December 21, 2013

Around The Homestead

I haven't done an Around The Homestead post in ages! But it seems like the best way to get back into homestead blogging once again.

My Book - I promise that I'm not going to turn my blog into an ongoing book promotion. I did want to follow up the giveaway with another sincere thanks to everyone who participated, promoted, bought, reviewed my book on Amazon, or simply left a comment to help me celebrate. It's tough because, while I would love for it to do well and maybe generate a little income for our homestead, self-published books, even good ones, rarely do well because few folks know about them. Hence the temptation to promote it all the time. As with all things, word of mouth is best. If you think the book is worthwhile and are willing, there are several ways you can help:
  • Write a review on Amazon, pretty please! These are supposed to be key to selling books. (Would appreciate some on Copies are selling there too).
  • Review it on your blog or website. If you do, let me know! I'm going to start a "What readers say" and will link it to you.
  • Like it on Facebook. Yes, I broke down and made an FB page for it. FB is new for me, but hopefully I'll catch on soon.

In the end, however, my homesteading blog is about homesteading. I'll use Facebook and my author blog Building A Book, for sharing interesting updates and writing about it. I'm going to leave the image of the book in the sidebar, with links for more information and where to buy.

Eggs - I'm getting about 7 or 8 eggs per day now.

Three different breeds, three different colors

I think I've figured out who's laying what. I believe the Speckled Sussex are laying the lightest eggs and the Silver Laced Wyandottes the darkest. The medium brown pullet eggs match the medium brown of my adult Buff Orpingtons. Now I'll know which ones to give a broody hen next summer.

Chickens - We're down to one rooster and 16 hens. We put two cockerels in the freezer and I canned my oldest hens.

Canned chicken with carrot, celery, and onion.

They still had eggs to lay, but I have to remind myself that the goal is not maximum production. My goal is meeting our needs while having happy, healthy chickens. 23 chickens were too many for our set-up. Too much squabbling and fighting. The oldest animals are usually at the top of the pecking order, and so get the most while producing the least. Things have calmed down considerably with less numbers.

Guineas - gone! :( There's a story behind that, which I'll share very soon.


My girls

While the rest of you across the U.S. were getting snow and ice earlier this month, we were getting rain. One thing I've noticed is that my Kiko and Kiko/Nubian or Kiko/Nigerian cross goats go out to forage in light rain. My purebred Nubians and Nigerian stay inside because they don't like to get wet. They'd rather lay around and be served hay all day. Why is this newsworthy? Because in my quest to develop a true homestead goat, finickiness is not an appealing characteristic. I added Kiko to my genetic mix in hopes of adding hardiness to good milk production qualities. Good foraging ability is part of that. If we are going to truly be self-sustaining in feeding our animals from our homestead, then we this is a quality we need.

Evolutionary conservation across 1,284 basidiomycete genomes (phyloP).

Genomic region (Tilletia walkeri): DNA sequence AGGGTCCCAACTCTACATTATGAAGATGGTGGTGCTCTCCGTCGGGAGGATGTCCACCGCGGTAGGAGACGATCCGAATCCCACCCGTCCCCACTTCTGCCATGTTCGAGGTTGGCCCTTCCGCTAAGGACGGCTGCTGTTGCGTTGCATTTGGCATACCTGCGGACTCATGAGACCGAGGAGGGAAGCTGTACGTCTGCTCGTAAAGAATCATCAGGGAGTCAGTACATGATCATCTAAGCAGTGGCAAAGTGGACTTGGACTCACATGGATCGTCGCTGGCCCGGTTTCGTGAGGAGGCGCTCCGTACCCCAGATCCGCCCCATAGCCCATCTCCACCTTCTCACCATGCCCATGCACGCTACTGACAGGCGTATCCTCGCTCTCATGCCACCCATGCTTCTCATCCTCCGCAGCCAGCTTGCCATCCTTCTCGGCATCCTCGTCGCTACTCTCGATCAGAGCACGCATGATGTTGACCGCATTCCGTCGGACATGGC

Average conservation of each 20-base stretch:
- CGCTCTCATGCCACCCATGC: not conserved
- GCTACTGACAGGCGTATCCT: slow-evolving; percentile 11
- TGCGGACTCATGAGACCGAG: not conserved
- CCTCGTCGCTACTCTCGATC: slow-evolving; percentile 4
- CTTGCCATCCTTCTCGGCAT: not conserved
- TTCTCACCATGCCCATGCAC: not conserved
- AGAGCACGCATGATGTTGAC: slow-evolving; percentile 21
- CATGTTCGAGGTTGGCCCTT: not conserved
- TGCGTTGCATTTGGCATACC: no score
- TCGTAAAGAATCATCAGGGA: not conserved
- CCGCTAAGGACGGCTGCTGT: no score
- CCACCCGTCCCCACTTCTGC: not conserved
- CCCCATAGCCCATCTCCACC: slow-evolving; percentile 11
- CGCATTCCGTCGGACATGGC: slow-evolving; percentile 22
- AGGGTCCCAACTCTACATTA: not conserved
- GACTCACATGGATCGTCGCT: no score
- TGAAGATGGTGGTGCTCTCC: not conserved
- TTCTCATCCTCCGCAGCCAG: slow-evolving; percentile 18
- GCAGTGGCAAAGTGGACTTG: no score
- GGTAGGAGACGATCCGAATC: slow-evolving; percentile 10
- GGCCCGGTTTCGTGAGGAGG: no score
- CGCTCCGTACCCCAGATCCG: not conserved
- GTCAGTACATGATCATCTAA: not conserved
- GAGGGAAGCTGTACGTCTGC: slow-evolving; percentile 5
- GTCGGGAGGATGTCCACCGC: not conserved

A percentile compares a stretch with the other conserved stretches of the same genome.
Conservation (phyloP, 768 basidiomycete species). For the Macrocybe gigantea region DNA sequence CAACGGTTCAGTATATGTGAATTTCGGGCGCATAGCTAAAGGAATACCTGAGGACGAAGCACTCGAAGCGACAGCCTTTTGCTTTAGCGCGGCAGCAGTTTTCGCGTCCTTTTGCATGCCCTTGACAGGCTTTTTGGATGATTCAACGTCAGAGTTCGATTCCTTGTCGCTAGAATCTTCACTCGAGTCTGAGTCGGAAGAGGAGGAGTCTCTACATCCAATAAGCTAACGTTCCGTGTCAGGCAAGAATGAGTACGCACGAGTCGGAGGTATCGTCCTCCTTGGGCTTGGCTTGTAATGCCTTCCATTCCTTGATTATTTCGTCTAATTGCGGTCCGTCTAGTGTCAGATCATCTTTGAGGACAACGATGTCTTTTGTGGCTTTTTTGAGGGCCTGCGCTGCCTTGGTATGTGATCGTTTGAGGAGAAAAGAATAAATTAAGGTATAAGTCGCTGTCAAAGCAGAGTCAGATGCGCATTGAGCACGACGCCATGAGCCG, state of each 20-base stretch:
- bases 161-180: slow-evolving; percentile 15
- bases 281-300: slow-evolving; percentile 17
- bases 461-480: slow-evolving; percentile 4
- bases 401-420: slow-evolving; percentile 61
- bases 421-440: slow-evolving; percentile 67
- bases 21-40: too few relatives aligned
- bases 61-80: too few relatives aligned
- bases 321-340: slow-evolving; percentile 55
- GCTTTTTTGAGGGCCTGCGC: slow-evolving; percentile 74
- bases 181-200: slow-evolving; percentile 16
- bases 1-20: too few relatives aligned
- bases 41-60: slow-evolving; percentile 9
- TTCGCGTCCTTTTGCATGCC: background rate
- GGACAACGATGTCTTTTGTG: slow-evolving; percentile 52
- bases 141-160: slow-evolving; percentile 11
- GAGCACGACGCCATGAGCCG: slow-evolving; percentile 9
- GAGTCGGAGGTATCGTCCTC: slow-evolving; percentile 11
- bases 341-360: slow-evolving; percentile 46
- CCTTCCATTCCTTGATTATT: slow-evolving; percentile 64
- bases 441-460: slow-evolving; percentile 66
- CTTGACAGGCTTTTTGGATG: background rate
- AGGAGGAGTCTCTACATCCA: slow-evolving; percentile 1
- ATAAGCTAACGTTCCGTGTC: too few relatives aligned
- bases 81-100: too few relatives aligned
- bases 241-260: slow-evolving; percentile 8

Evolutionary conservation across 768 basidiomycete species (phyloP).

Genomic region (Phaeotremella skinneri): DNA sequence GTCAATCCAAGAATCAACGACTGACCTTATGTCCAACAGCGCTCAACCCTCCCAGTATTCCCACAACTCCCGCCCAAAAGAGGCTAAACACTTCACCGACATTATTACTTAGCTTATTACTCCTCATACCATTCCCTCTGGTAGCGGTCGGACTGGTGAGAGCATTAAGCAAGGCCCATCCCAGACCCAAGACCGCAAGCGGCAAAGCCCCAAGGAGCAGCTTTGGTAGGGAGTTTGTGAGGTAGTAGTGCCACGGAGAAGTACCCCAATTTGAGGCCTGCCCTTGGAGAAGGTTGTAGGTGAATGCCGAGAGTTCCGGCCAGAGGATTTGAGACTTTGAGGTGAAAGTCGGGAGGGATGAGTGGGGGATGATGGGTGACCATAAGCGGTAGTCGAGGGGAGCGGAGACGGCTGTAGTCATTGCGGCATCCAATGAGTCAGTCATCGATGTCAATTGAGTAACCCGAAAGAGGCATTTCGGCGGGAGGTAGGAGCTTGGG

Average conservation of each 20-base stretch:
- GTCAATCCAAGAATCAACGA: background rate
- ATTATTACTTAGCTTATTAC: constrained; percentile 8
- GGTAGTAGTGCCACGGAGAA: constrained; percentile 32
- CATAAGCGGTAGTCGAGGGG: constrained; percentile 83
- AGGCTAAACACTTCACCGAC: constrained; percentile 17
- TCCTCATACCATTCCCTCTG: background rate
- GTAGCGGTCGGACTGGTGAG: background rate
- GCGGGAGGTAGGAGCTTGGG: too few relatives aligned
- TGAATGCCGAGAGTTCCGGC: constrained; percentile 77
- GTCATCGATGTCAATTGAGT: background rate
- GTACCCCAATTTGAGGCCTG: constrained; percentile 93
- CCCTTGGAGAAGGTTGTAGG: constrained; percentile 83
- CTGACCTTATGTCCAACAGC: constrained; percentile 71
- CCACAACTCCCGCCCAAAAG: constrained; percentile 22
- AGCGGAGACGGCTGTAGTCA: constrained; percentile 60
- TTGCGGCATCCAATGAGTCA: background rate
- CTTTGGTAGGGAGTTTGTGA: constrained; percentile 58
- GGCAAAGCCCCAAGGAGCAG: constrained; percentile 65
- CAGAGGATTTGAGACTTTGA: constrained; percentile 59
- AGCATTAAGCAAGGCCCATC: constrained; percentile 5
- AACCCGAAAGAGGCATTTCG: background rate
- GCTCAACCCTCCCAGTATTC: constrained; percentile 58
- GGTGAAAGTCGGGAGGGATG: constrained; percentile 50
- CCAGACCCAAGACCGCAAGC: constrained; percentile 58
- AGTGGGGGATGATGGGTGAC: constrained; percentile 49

I've been doing a lot of thinking about all of this, and will have another food self-sufficiency for goats post soon, to share my thoughts.

Indoor Project: Bedroom - the ceiling is almost done and I'll have a photo update on that soon. All we have left to do is the floor! I will say that properly insulating the outer walls and installing energy saving windows has made a big difference in how the whole house retains heat.

Outdoor Project: New Chicken Coop

Corner posts in & foundation begun. The chicken inspector approved the work.

We've just begun on this. It is part of the preliminaries to building our barn! I'll have details about that soon.

Garden - is mostly dormant except for broccoli, kale, and a few collard plants. I also have a small stand of winter wheat.

Frost tipped winter wheat

One thing I've figured out is that if I put an armful of unthreshed wheat into the hay feeder my goats will eat it seed heads, stems, and all. I'm not big on feeding a lot of grain to my goats, but for an easy way to grow and feed our own, this is it! No threshing required!

Parting Shot

Riley & Katy in never-seen-before close proximity

While Riley remains generally displeased about the presence of both Sam and Katy, he nonetheless tolerates Sam. Katy, he has no use for. He hisses, swats, growls, and grumps at her any time she gets within a couple feet of him. When I happened upon the above, I had to get a picture. He was sound asleep on the bed when she jumped up. He either didn't know, or pretended not to know she was there. There was no long term change after naptime was over. Life, and grumping, resumed as usual.

Around The Homestead © December 2013 


Theresa said...